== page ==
SBA Paycheck Protection Loan Program

For the borrower application, click here. For borrower resources, click here. For lender resources, click here.

Congress created the new SBA Paycheck Protection Program to provide small businesses with zero-fee, one percent interest loans of up to $10 million to cover payroll and other operating expenses. Up to 8 weeks of payroll, mortgage interest, rent, and utility costs can be funded with this loan, and ultimately forgiven. Payments on principal are deferred for six months, though interest will accrue during this period. Small businesses will be able to apply if they were harmed by COVID-19 between February 15, 2020, and June 30, 2020. This program is retroactive to February 15, 2020, in order to help bring workers who may have already been laid off back onto payrolls. 

For up-to-date information on the Paycheck Protection Program from the Treasury Department, click here.

Key Dates:

April 3, 2020 - Small businesses and sole proprietorships can apply for and receive loans to cover their payroll and other certain expenses through existing Small Business Administration (SBA) lenders.

April 10, 2020 - Independent contractors and those who are self-employed can begin applying for and receiving loans to cover their payroll and other certain expenses through existing Small Business Administration (SBA) lenders.

August 8, 2020 - Loans will be available through this date. 


You are eligible if:

  • Your business or entity was in operation on February 15, 2020; and

  • Your entity is not included in this list of ineligible businesses (nonprofits aside); and

  • You are a small business, a 501(c)(3) nonprofit organization, a 501(c)(19) veterans organization, tribal business concern, or other business that has fewer than 500 employees, or the applicable size standard in number of employees for the North American Industry Classification System (NAICS) industry as provided by SBA, if higher; or

  • You are a sole proprietorship, an independent contractor, or self-employed; or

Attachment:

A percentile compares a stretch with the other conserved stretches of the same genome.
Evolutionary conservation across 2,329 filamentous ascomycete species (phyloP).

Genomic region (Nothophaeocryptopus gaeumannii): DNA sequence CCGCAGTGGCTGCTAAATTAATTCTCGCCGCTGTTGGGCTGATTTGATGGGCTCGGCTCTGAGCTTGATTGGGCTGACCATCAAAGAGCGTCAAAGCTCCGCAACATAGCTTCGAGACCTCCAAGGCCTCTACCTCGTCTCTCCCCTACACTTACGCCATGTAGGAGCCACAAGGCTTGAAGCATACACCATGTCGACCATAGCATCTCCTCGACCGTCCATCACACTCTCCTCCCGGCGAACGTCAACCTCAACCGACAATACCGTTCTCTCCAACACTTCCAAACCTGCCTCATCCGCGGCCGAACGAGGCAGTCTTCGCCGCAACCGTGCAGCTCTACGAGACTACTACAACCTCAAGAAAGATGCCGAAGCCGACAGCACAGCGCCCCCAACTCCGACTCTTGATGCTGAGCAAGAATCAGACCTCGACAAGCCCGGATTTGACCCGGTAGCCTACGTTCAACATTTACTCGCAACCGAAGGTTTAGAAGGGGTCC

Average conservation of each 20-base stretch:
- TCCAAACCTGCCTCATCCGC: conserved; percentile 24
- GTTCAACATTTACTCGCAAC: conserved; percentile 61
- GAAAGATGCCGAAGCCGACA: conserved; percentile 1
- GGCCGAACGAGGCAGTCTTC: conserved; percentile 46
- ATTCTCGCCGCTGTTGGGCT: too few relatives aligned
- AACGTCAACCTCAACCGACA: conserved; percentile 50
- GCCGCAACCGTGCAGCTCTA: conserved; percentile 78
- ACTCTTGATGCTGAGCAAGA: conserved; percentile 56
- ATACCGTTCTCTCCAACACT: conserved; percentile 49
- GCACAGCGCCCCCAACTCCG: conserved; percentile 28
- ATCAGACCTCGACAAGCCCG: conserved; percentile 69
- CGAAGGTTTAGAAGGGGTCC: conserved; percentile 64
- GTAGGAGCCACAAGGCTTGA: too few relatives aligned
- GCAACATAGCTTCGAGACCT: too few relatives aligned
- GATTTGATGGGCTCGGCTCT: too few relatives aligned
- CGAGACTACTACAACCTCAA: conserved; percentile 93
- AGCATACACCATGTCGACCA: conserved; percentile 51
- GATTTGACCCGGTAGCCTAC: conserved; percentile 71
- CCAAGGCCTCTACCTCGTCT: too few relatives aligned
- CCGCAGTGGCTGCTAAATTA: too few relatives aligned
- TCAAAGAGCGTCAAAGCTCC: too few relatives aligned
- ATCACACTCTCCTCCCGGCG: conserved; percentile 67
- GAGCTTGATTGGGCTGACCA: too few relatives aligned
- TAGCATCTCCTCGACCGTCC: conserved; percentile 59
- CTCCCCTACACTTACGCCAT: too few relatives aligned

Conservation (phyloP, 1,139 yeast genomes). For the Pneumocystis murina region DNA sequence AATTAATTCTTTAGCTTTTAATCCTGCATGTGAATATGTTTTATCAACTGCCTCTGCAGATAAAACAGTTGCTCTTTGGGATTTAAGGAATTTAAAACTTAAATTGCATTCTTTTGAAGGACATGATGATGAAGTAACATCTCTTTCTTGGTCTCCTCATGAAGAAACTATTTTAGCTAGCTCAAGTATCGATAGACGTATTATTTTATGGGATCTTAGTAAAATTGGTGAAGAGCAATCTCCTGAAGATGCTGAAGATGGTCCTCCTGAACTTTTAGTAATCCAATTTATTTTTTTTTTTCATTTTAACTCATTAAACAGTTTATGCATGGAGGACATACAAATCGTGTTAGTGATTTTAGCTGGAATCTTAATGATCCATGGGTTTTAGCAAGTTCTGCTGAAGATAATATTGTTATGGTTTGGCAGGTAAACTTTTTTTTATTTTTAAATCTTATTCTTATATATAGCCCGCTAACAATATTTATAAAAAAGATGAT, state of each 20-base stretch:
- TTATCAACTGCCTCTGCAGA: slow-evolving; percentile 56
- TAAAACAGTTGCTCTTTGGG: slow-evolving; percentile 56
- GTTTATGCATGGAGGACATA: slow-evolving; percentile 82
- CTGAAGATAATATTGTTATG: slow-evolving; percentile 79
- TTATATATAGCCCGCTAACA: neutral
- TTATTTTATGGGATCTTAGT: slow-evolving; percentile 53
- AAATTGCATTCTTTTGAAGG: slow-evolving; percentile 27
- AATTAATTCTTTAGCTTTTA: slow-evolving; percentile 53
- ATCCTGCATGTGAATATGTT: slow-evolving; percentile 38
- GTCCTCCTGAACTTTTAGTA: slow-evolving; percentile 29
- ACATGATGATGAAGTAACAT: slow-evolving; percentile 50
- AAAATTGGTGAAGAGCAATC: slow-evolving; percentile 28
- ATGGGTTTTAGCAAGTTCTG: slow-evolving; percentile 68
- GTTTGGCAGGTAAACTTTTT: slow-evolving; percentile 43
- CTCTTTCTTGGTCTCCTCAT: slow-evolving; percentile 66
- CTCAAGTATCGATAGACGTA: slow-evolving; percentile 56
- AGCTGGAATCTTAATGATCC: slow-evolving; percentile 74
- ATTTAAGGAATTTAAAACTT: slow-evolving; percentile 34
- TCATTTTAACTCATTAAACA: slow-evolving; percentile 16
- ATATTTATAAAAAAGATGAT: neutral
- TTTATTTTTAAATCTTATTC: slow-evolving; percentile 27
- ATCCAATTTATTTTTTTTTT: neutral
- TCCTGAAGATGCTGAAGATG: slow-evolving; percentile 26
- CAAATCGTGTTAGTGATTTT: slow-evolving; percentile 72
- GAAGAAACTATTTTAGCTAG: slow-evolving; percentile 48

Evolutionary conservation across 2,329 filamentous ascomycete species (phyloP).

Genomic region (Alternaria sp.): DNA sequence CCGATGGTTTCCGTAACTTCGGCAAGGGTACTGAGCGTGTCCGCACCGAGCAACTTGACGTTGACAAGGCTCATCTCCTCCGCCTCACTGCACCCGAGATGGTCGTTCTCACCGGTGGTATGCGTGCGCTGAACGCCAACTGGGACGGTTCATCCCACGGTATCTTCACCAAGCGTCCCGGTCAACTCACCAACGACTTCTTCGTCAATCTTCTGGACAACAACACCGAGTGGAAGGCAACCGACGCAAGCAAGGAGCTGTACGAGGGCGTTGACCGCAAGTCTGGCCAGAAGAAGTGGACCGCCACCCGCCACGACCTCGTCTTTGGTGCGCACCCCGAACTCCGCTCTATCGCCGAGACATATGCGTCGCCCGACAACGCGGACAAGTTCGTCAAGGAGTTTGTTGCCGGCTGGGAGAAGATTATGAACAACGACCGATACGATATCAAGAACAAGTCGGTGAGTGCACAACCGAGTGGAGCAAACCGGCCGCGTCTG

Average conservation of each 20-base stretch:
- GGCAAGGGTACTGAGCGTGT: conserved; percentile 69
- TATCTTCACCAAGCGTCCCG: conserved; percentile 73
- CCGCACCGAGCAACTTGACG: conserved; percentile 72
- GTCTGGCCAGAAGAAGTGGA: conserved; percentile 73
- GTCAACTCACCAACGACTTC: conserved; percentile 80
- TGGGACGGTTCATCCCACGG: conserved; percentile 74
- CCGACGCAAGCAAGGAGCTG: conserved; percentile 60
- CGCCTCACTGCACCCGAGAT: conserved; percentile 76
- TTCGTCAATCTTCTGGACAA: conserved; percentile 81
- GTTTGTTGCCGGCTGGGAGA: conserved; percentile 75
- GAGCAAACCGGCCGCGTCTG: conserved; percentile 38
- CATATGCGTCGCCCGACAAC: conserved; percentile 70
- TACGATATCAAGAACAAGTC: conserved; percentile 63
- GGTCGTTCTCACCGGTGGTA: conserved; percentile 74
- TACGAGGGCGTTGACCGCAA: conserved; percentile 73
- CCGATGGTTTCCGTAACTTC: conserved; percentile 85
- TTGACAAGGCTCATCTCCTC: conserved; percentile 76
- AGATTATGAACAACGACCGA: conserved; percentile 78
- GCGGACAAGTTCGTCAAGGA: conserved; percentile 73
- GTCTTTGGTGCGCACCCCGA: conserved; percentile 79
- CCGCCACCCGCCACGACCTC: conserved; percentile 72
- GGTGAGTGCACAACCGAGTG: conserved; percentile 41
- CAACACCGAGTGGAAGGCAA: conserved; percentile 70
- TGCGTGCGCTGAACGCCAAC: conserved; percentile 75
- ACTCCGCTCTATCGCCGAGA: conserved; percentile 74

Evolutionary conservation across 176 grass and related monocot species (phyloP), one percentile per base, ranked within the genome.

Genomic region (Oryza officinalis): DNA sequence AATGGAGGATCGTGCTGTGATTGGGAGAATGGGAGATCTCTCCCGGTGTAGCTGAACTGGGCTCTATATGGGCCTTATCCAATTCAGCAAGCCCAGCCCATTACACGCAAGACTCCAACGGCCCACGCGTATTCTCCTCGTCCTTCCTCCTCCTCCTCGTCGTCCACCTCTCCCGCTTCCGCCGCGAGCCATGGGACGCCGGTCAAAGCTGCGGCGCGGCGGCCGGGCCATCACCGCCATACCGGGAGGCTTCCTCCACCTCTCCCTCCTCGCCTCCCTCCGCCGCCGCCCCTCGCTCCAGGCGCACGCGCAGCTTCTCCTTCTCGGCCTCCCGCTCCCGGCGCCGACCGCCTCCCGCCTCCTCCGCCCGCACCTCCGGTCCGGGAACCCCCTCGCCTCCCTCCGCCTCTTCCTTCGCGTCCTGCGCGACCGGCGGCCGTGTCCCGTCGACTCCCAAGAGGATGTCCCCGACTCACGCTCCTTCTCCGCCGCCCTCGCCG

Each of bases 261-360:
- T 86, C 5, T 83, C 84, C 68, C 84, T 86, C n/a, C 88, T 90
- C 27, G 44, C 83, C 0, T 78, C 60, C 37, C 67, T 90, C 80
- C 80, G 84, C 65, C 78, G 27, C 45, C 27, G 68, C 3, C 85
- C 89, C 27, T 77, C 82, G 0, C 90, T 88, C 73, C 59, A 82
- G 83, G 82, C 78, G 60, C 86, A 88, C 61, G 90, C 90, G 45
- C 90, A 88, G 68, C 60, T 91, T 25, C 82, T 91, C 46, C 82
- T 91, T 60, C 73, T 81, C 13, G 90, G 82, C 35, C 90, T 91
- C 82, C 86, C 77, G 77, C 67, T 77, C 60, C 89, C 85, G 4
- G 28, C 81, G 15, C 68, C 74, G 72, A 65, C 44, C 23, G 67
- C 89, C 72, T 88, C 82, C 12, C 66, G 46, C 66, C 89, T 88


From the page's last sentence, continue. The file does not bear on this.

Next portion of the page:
• You are a business that employs not more than 500 employees per physical location and your business has an NAICS code beginning with 72 (accommodations and restaurants), for which the usual SBA affiliation rules are waived. 

  • Affiliation rules are also waived for any business operating as a franchise that is assigned a franchise identifier code by the SBA, and any company that receives funding through a Small Business Investment Company.

 Loan Size:

  • Your maximum loan size is 250 percent of average monthly payroll costs for the one-year period before the loan is made. If you are a seasonal entity, the maximum loan size is 250 percent of average monthly payroll costs from February 15, 2019 to June 30, 2019, or you can opt to choose March 1, 2019, as the seasonal time period start date. 

  • If you have an outstanding SBA Economic Injury Disaster Loan (EIDL) made between January 31, 2020 and April 3, 2020, that was used for payroll costs, that balance is added to your maximum PPP loan size, in order to refinance the higher-interest EIDL using the PPP loan. 

  • If you were not in business this time last year, your maximum loan is equal to 250% of your average monthly payroll costs between January 1, 2020, and February 29, 2020.

  • The loan maximum in all cases is $10 million.

Payroll costs for the purposes of determining your loan size include:

  • Compensation (e.g., salary, wage, commission, cash tips)

  • Payment for vacation, parental, family, medical, or sick leave

  • Allowance for dismissal or separation

  • Payment required for group health care benefits, including insurance premiums

  • Payment of any retirement benefit

  • Payment of State or local tax assessed on the compensation of employees

The following costs do not count towards your loan size: compensation over $100,000 to any individual, Federal employment taxes (including FICA and income taxes withheld from employee pay), compensation for employees outside of the United States, and required leave under the Families First Coronavirus Response Act (for which reimbursement is provided via a separate tax credit).

Use of Loan Funds:

You may use the funds for:

  • Payroll costs (all costs included above)

  • Costs related to group health care benefits during periods of paid sick, medical, or family leave, and insurance premiums